HardwareA fairly compact model (39.9 x 50.5 x 25.4 cm), it does nevertheless weigh more than a dead donkey! There's no touch screen, just a liquid crystal display (4.7 cm) and a few buttons (see photo below) including the indispensable cancel print. It supports PCL6 and Postscript level 3 and is Windows, Mac and Linux compatible. However there's no scanner, copier, fax or double-sided feature. Nor will you find a card reader here.
SpeedsPrint speed isn't comparable to competition models, such as the Brother HL-4570CDW which manages 30 pages per minute (ppm). Black & white speed is pretty good at 13 ppm however. This is hardly any slower than the LaserJet Pro M1212nf (16ppm).
There's no draft mode, which is a drawback when it comes to economising on ink.
Print quality is excellent. The characters on our test graph are sharp and legible and the shaded areas perfectly reproduced on colour prints, though slightly less precise on the black & whites.
Although lasers aren't designed for photo prints, we did test the CP1525nw and the results were quite surprising. Quality is well above average for this type of printer. Of course, in spite of this, the results aren't comparable to what you get with a good inkjet on photo paper.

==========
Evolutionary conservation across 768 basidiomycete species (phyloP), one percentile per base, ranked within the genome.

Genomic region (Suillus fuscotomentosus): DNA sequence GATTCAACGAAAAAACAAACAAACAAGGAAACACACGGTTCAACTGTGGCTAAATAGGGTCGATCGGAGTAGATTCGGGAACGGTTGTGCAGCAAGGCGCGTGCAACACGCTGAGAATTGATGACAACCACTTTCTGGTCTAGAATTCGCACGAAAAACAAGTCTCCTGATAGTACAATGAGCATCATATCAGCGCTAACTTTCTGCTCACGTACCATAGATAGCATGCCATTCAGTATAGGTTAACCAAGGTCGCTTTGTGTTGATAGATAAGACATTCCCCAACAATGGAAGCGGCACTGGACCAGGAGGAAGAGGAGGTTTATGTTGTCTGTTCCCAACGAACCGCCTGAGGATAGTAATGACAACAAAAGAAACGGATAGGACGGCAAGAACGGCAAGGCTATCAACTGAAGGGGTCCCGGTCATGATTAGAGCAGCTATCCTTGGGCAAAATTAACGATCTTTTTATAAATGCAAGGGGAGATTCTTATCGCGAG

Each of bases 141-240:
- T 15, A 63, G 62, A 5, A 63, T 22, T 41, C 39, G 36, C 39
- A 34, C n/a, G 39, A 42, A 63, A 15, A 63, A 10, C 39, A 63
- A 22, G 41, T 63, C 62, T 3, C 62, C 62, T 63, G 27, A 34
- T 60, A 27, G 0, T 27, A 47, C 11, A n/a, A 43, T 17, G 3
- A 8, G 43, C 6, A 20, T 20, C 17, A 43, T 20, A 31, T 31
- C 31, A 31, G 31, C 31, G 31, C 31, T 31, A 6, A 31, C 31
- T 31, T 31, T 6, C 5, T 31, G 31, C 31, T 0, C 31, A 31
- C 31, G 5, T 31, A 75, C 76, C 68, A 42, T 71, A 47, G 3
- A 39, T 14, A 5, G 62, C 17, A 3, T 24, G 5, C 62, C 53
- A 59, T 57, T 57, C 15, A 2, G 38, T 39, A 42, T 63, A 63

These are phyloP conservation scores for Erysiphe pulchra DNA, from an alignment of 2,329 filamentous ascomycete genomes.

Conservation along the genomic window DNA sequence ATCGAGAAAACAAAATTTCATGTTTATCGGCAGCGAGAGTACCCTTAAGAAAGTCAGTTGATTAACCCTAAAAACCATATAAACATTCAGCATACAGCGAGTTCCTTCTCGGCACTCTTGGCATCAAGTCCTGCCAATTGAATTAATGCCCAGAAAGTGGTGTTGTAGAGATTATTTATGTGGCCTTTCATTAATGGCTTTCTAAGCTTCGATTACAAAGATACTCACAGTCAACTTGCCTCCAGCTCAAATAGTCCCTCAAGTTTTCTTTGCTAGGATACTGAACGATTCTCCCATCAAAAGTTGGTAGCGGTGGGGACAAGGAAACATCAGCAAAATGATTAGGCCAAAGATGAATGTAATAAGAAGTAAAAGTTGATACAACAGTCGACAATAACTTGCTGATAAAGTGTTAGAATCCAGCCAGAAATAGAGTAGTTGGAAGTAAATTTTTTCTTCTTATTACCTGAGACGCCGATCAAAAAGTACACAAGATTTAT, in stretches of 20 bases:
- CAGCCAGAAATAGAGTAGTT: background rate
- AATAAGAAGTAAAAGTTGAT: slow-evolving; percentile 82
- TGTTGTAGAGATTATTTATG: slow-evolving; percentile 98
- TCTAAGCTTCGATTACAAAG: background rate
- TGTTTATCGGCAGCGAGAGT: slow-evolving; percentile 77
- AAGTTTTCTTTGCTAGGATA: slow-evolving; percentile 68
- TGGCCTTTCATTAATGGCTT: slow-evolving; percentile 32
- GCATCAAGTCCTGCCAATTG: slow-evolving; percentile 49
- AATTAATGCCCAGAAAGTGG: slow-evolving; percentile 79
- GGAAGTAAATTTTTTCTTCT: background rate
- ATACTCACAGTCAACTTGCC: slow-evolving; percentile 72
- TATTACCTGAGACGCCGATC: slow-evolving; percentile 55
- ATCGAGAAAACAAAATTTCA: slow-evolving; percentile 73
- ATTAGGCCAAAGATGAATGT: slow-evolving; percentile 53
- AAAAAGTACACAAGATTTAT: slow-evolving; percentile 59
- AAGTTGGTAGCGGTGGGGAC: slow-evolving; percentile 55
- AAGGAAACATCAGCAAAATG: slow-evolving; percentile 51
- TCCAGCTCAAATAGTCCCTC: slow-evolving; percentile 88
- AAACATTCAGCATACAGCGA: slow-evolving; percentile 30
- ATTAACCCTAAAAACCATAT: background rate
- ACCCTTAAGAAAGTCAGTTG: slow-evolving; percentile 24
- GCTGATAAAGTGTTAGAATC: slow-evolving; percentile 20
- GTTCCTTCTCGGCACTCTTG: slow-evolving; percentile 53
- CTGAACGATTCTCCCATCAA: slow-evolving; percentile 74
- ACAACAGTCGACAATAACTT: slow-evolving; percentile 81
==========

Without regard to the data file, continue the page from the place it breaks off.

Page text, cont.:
Energy consumption & noise levels
This printer consumes 5 Watts on standby and 185 Watts when printing. While power consumption when printing is relatively low, standby consumption, which we consider to be particularly important in view of the fact that this is the mode printers spend most of their time in, is too high here. Again, compared to the Brother HL-4570CDW (1 Watts in standby), the CP1525nw comes off worse. 1 Watt is still rare but it's to be hoped that this sort of standby score becomes much more common on forthcoming generations.
Looking at noise levels, we're at 46 dB(A) here, which makes this a quiet printer.
Cost per page: 14.8 pence.
It's no surprise (with an HP) to see that the start-up cartridges (delivered with the printer) offer a yield that's two times down on new ones purchased separately, but it's still just as annoying. While the four separated cartridges exist in just one format (standard), capacity is equivalent to what you get with the XLs supplied with the Dell 1350cnw. This one also works out cheaper.
At the end of the day, then, cost per page is reasonable. Go for black & white if you don't need colour as this will bring costs down to 2.8 pence per page.
ISO lifespan for text